author | Graham Klyne |

Fri, 12 Apr 2013 12:09:53 +0100 | |

changeset 6138 | 3024f3a1577e |

parent 6137 | dae5268c75c0 (current diff) |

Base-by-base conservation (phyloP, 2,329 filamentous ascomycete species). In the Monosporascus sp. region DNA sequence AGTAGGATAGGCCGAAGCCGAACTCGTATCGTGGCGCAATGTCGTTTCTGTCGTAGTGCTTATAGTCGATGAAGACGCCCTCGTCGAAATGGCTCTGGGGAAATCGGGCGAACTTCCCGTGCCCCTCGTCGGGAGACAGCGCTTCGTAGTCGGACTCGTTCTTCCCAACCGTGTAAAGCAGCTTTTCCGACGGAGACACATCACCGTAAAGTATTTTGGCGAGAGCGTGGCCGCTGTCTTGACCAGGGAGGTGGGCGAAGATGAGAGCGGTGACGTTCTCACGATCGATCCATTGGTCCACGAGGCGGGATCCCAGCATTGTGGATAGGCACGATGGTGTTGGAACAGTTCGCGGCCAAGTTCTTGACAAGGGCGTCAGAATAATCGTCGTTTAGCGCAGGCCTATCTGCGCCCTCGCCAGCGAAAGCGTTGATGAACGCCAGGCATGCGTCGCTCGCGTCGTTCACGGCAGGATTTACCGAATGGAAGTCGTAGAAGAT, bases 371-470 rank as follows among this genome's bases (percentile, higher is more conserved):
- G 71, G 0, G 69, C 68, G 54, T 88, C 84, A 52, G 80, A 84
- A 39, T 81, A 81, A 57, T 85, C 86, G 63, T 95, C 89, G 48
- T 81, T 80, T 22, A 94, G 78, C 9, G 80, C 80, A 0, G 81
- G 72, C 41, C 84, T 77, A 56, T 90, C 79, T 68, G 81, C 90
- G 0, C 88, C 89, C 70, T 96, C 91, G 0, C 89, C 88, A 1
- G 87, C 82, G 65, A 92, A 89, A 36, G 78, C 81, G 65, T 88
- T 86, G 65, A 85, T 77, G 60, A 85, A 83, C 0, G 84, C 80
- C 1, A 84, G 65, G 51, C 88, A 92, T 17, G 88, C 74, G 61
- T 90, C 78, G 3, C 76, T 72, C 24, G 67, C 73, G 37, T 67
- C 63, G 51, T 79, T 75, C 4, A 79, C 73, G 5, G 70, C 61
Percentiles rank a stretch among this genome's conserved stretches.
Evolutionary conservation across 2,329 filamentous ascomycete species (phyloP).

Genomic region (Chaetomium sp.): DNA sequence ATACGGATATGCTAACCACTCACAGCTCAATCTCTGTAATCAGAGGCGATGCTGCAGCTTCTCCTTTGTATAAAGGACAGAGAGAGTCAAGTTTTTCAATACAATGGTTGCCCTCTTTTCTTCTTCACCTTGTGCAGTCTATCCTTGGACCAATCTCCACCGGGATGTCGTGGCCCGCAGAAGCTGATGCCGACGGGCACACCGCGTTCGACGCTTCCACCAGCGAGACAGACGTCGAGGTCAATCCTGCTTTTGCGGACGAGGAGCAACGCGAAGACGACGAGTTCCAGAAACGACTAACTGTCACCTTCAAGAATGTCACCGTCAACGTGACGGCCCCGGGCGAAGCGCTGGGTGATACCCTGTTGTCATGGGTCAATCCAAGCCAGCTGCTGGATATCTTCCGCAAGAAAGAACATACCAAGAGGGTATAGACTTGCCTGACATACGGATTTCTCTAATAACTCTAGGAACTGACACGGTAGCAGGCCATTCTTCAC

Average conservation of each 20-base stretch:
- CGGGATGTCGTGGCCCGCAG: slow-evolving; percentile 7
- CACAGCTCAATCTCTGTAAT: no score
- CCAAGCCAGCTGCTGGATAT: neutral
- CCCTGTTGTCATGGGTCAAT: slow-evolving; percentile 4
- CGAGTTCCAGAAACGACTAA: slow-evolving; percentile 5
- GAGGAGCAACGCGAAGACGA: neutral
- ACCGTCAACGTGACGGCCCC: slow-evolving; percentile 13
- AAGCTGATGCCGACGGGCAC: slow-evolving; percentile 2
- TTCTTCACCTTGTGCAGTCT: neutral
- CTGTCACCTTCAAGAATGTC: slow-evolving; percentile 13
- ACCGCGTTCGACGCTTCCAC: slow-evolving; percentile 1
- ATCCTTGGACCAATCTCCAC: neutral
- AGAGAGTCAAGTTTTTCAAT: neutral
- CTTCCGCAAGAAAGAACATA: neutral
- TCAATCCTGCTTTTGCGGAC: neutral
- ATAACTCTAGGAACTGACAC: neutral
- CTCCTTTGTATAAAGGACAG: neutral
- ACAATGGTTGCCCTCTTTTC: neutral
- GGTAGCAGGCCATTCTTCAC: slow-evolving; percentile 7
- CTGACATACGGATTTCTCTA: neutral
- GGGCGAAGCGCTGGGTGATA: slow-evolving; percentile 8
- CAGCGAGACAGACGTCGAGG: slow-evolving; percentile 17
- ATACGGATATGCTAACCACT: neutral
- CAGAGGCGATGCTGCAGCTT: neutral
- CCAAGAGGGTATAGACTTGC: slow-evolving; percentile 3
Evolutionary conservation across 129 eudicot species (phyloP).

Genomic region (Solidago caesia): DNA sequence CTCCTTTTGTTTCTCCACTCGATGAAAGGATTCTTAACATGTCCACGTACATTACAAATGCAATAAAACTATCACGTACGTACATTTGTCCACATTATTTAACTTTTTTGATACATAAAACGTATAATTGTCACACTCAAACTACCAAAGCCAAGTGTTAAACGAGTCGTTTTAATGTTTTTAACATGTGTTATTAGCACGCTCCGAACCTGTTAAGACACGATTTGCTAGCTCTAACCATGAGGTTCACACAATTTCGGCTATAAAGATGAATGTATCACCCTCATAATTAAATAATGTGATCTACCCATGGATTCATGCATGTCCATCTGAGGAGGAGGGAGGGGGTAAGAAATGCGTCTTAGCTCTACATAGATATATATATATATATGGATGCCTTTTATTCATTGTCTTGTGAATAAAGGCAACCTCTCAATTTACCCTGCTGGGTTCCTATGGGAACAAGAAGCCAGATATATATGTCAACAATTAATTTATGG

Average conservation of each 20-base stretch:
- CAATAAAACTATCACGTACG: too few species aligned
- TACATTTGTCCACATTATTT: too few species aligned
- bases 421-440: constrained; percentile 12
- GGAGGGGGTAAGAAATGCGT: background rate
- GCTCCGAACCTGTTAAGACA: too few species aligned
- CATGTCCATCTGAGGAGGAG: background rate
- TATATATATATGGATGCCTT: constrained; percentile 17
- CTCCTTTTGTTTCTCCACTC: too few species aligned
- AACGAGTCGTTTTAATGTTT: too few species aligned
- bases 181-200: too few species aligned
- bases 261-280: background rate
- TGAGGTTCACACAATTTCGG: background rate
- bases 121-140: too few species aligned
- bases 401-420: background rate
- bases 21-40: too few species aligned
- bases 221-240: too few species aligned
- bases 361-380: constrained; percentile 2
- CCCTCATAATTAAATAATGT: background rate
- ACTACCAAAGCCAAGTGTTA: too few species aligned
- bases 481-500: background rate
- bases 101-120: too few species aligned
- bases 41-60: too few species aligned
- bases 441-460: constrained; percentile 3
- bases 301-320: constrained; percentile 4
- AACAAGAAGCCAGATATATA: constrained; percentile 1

parent 6134 | 2171dd7a9fb5 (diff) |

child 6139 | 86e668f12bf6 |

Merge